The recall effort against District Attorney John Sarsfield began
with a bang over the summer but ended with a whimper this month.
Last Friday, the deadline to collect 5,000 signatures passed with
proponents only gathering 1,000.
The recall effort against District Attorney John Sarsfield began with a bang over the summer but ended with a whimper this month. Last Friday, the deadline to collect 5,000 signatures passed with proponents only gathering 1,000.
While Sarsfield dodged this bullet, it should be a wake-up call for the prosecutor. He needs to take a long look at how he goes about his business, because his ongoing political battles threaten to overwhelm his ability to do his job properly. Prosecuting crime, and his position as the county’s top law enforcement official, is too important a job to consumed by political infighting.
Sarsfield may feel vindicated by the failed recall effort, but the last year in the district attorney’s office has been a three-ring circus. If he wants to be an effective leader between now and the next election in 2006, he must focus on building bridges in the community.
There was the debacle of the on-again, off-again grand jury investigation of March’s District 5 election, which is still unresolved. There were allegations of an office affair that led two female employees to file a harassment complaint with the county, which is being hashed out. There was the recall effort. Now, the family of Ralph Santos, murdered in 2003, is outraged by what they say was callous treatment at the hands of the District Attorney’s Office.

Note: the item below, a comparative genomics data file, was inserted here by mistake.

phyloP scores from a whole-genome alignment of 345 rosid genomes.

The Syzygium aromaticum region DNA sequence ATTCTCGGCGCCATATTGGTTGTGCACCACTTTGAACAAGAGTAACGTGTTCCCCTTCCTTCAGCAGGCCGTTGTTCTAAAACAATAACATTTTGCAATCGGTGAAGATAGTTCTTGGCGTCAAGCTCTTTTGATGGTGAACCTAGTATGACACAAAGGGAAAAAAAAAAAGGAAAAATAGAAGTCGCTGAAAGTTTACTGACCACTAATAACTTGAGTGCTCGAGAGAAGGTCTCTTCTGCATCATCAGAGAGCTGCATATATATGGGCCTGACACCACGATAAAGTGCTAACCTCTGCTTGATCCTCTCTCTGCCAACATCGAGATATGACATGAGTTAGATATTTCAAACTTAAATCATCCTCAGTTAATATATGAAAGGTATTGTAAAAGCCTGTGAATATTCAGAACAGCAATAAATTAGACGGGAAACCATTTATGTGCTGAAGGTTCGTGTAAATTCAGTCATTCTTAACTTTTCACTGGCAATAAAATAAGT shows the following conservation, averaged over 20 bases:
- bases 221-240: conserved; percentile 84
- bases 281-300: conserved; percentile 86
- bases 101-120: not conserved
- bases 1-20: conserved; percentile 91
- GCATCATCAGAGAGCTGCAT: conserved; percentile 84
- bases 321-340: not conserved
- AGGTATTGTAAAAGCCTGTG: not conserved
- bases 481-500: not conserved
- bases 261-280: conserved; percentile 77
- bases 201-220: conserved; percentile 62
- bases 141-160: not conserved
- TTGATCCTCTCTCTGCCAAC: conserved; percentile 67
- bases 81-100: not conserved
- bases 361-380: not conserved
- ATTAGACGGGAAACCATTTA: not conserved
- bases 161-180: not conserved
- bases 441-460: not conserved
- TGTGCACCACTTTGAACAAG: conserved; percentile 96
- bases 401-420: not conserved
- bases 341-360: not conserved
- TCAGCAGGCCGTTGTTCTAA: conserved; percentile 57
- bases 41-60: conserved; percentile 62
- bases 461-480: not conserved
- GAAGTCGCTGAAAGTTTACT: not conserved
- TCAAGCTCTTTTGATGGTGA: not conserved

It’s not been a banner year. There will always be enemies when you have to make difficult judgment calls, but Sarsfield has exacerbated the situation.
Now that the recall effort officially is dead, Sarsfield has an opportunity to mend some fences with his political enemies and get on with the people’s business. Unfortunately, he doesn’t appear to be taking that approach.
He recently accused Supervisor Reb Monaco of “shooting his mouth off” to the press when Monaco raised questions about $10,000 in expenditures Sarsfield made to a private individual to deliver subpoenas. And he has made a string of disparaging remarks about County Registrar John Hodges and his handling of elections.
Politics in San Benito County are rough and tumble, but what gets lost in the dustups is the business of the people. Sarsfield should meet with those who attack him regularly to see if they can hash out an agreement to temper the political disputes so he can concentrate on the job he was elected to do – prosecute criminals.
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